Reub's journey

28 May 2010


The late spring weather has been as temperamental and unpredictable as a wild horse this past week or so. Clouds of all colors roll overhead, bringing rain, wind and hail, but making room for occasional bright sun. It doesn't mind raining while the sun shines, and it doesn't mind being sunny at 7 PM. It has been gloriously dramatic. Just forget making any plans that depend on the weather. Might as well sit back and watch the spectacle.

And now for a poem from the English Romantic period, illustrated by this week's western Oregon weather:

The Cloud
by Percy Bysshe Shelley

I bring fresh showers for the thirsting flowers,
From the seas and the streams;
I bear light shade for the leaves when laid
In their noon-day dreams.

From my wings are shaken the dews that waken
The sweet buds every one,
When rocked to rest on their mother's breast,
As she dances about the Sun.

I wield the flail of the lashing hail,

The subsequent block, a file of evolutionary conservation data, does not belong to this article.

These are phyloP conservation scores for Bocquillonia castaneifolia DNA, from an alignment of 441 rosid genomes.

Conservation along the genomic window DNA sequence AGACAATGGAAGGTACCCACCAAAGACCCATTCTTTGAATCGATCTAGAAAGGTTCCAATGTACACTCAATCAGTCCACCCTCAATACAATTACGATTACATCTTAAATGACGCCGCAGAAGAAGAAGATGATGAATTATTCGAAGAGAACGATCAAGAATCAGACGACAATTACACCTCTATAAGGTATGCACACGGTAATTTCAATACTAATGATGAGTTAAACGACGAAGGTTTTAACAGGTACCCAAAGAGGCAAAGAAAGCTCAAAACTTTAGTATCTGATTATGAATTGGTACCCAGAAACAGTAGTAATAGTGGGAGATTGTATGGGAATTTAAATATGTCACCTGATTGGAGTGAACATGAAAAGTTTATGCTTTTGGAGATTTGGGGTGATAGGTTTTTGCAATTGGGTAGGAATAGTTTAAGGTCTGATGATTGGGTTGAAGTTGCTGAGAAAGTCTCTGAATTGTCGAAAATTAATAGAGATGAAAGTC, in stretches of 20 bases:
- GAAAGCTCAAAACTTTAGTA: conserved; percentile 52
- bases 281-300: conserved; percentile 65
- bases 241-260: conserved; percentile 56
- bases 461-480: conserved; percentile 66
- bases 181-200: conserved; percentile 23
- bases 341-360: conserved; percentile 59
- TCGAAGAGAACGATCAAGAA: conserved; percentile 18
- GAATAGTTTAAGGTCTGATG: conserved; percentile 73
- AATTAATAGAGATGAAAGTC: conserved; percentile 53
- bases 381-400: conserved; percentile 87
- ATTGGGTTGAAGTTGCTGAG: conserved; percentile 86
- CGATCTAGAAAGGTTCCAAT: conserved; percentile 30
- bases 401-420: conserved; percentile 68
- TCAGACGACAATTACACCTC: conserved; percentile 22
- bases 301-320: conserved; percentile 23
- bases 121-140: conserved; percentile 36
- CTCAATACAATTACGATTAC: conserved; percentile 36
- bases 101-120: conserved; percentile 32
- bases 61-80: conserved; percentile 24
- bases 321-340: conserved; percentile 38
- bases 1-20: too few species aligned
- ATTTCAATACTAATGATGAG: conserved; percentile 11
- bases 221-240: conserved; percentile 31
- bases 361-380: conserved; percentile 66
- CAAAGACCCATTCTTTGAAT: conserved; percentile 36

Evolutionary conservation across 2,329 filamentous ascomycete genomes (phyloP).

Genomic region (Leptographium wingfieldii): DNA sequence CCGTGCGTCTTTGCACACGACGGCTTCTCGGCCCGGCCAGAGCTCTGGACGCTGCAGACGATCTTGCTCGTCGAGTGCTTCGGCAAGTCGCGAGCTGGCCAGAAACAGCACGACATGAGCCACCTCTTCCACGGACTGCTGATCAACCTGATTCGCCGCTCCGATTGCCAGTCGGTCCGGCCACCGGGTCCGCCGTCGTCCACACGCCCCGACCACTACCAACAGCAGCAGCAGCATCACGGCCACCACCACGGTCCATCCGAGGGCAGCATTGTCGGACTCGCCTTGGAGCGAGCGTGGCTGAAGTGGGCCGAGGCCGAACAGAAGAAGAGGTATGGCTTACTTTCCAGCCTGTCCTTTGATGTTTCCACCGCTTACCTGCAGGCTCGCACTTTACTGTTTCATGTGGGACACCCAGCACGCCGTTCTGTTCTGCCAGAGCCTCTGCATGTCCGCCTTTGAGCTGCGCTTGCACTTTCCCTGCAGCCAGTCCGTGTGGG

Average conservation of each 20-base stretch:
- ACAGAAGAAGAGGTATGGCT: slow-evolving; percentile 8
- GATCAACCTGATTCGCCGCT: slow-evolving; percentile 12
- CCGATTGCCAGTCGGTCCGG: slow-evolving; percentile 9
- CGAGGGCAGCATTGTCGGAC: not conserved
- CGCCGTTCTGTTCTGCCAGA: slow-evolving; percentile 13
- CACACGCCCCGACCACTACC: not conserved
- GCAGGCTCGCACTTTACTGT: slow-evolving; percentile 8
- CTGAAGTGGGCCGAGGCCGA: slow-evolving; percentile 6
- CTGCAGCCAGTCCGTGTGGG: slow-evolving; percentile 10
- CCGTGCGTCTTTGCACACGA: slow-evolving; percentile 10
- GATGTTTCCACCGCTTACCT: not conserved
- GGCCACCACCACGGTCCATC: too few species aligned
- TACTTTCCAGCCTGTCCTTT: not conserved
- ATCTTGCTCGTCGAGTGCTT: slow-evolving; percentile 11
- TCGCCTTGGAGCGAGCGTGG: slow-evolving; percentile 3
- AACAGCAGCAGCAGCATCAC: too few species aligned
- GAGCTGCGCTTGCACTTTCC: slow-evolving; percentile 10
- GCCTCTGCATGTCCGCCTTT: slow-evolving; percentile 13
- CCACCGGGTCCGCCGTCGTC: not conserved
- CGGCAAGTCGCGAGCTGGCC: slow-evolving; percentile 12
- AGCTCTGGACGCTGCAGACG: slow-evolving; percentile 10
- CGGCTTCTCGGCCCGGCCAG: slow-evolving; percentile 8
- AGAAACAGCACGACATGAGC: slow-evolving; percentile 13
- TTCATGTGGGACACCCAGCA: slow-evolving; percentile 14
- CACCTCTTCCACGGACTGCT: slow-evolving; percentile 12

And whiten the green plains under,
And then again I dissolve it in rain,
And laugh as I pass in thunder.

I am the daughter of Earth and Water,
And the nursling of the Sky;
I pass through the pores of the ocean and shores;
I change, but I cannot die --

For after the rain, when with never a stain
The pavilion of Heaven is bare,

And the winds and sunbeams, with their convex gleams,
Build up the blue dome of Air --

I silently laugh at my own cenotaph
And out of the caverns of rain,
Like a child from the womb, like a ghost from the tomb,
I arise, and unbuild it again.


  1. Perfect match of intriguing photos with the lines of the poem. I never knew rain strewn flowers could be so captivating.


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